The Oggie Man (at Albert Gate)

A Folk Song by Cyril Tawney

An 'Oggie', for those who live in Devon and Cornwall, is another name for a pasty. In the 1950s and early 1960s, outside Albert Gate of Devonport Dockyard stood an Oggie Man, selling pasties from his cart. The pasties were extremely popular with both sailors and dockers - the stall holder would sell-out every day. The Oggie Man's stall became a recognised place that could be referred to in a conversation and the other person would know exactly which spot you were referring to - the pasty stall was that well-known.

By the time Albert Gate closed in 1966 the Oggie Man had disappeared for ever. A replacement gate was built 50 metres away at the bottom of Albert Road, but the Oggie Man never came back - times had changed. New competitors had arrived. The Dewdney family had set up pasty shops in both Plymouth and Devonport. Even worse for the Oggie Man, Hot Dogs had become a favourite by then. Thus the Oggie Man disappeared into legend.

Dockers and sailors could still buy pasties of course, just not from the Oggie Man. Opposite the new dockyard gate at the bottom of Allbert Road stood (still stands to this day) the Albert Road Dairy, owned and run by the Tincler family; Mike Tincler says the dairy did a roaring trade in pasties for a while, when the Oggie Man first disappeared.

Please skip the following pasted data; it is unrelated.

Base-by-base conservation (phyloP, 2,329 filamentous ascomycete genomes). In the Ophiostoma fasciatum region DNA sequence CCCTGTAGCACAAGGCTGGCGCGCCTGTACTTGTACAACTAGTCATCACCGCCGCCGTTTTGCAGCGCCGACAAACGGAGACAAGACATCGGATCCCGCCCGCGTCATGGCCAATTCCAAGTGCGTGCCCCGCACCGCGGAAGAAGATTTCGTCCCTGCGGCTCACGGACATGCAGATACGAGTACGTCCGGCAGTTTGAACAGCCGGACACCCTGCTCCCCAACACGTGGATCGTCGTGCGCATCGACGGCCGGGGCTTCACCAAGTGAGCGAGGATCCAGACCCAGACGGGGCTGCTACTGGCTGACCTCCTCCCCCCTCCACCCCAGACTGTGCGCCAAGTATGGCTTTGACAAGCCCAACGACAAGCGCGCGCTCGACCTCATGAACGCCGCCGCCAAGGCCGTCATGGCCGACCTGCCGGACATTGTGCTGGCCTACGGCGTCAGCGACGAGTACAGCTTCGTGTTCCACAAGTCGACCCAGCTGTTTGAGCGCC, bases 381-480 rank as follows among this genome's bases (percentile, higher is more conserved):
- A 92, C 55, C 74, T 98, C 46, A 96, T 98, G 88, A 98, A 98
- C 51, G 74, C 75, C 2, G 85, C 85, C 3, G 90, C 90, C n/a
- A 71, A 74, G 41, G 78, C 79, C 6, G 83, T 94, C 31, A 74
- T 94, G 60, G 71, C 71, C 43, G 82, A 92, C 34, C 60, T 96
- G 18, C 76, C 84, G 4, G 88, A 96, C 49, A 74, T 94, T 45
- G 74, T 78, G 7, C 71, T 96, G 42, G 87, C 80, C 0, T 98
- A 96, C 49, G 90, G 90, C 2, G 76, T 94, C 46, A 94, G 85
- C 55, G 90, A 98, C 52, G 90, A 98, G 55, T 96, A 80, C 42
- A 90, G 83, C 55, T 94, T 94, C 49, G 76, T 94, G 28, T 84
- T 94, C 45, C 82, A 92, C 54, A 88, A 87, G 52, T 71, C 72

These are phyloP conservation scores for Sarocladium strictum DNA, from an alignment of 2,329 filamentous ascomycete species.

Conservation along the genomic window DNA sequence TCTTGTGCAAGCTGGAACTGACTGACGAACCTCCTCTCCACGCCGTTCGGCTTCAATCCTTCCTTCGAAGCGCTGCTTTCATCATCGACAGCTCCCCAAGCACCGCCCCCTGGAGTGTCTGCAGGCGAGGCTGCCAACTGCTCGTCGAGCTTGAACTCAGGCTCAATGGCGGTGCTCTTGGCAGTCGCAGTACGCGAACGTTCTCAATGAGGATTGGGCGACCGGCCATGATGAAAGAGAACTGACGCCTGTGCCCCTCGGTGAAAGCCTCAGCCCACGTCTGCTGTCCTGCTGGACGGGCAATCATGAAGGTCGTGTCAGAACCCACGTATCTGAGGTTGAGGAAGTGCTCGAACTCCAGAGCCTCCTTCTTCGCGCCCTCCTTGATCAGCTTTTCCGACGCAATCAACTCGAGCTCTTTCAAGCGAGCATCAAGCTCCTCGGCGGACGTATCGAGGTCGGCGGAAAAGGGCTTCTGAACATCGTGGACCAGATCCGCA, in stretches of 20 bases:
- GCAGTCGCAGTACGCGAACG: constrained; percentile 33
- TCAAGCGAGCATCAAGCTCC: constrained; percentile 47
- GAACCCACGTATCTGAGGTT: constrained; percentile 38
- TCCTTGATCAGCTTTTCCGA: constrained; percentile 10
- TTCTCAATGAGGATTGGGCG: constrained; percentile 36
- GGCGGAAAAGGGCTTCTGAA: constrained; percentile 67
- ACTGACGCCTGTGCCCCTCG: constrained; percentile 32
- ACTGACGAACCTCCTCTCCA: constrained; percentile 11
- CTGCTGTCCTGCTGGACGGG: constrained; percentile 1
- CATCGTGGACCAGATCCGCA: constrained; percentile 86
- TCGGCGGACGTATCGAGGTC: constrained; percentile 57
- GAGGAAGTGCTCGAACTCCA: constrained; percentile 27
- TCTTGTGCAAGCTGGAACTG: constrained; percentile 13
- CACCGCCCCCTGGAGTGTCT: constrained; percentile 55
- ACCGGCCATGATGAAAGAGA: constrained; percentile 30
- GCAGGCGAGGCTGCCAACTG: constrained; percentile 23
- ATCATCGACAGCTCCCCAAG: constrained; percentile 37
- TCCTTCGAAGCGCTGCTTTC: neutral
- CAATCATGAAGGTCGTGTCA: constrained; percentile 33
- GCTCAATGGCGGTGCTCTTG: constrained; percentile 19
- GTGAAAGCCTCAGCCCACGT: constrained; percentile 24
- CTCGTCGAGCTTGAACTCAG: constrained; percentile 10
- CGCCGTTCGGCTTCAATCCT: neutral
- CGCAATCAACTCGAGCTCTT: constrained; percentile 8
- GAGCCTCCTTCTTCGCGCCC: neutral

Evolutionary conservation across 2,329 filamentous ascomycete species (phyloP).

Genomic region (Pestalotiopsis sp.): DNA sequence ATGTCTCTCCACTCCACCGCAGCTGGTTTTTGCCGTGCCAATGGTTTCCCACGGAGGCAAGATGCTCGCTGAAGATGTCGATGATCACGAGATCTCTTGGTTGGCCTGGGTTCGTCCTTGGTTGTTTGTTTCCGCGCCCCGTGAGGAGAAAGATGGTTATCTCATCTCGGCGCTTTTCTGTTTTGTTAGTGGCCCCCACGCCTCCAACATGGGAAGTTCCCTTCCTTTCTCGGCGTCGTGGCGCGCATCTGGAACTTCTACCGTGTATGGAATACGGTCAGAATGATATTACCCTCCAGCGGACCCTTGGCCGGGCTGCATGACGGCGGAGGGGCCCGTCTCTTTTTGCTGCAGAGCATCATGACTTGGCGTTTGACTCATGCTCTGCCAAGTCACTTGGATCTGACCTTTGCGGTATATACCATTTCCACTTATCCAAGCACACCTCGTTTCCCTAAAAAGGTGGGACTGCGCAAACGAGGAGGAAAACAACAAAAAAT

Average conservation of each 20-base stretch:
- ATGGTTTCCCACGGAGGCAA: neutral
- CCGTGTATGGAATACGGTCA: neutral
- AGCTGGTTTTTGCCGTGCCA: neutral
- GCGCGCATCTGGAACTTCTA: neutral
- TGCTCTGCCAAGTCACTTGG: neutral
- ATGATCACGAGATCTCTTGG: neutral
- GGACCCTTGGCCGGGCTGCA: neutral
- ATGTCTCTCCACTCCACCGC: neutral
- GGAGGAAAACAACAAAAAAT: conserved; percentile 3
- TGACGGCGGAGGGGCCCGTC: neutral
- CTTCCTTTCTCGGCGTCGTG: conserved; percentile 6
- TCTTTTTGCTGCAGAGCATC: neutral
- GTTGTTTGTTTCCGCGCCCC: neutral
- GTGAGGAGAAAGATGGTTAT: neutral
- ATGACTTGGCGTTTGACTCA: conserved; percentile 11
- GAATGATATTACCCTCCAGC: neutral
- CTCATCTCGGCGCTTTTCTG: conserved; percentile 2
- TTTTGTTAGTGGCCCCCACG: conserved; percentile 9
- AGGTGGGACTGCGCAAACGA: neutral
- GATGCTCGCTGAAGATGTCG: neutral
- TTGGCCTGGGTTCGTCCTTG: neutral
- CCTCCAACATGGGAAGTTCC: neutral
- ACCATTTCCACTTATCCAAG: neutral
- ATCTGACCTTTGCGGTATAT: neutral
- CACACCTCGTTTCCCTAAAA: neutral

According to Wikipedia [1] Cyril Tawney wrote the following lyrics in 1959, and the tune, according to the book Singing Histories [2] was composed in 1966. 'The Oggie Man' was subsequently published on the music albums of two different record companies [1].

Well the rain’s softly falling and the Oggie Man’s no more
I can’t hear him calling like I used to before
I came through the gateway and
I heard the sergeant say
‘The big boys are coming see their stands across the way'
Yes the rain’s softly falling and the Oggie Man’s no more
---- ---- ----
It was here that she told me when she bade me goodbye
‘There’s no one will miss you one half as much as I
My love will endure dear
like a beacon in a squall
Eternal as that Oggie Man beneath the dockyard wall’
Well the rain’s softly falling and the Oggie Man’s no more
---- ---- ----
Repeat first verse.

Cyril Tawny was an ex Petty Officer who wrote and performed his own Folk songs and gained a popular reputation, even appearing on British television. As an ex sailor it's likely that Cyril purchased pastys from the Oggie Man himself.

In addition to the Royal Navy, Cyril had a further link with Devonport. In 1965 he opened the 'West of England Folk Centre' in Devonport; the club was registered with the objective of 'furtherance of British traditional culture. The Centre didn't last long as Cyril became ill at the time; but it remains with a respected name in the annals of British Folk history. It is understood that Cyril wrote notes about his time with the Devonport Folk Centre - see the link at Reference 3 for further details of the publication 'Celebrating Cyril".

1. Wikipedia page on Cyril Tawny.
2. Book: Singing Histories produced by 'Sing London' and Plymouth Music Zone et al. PDF copies can be freely downloaded from

(page added March 2010)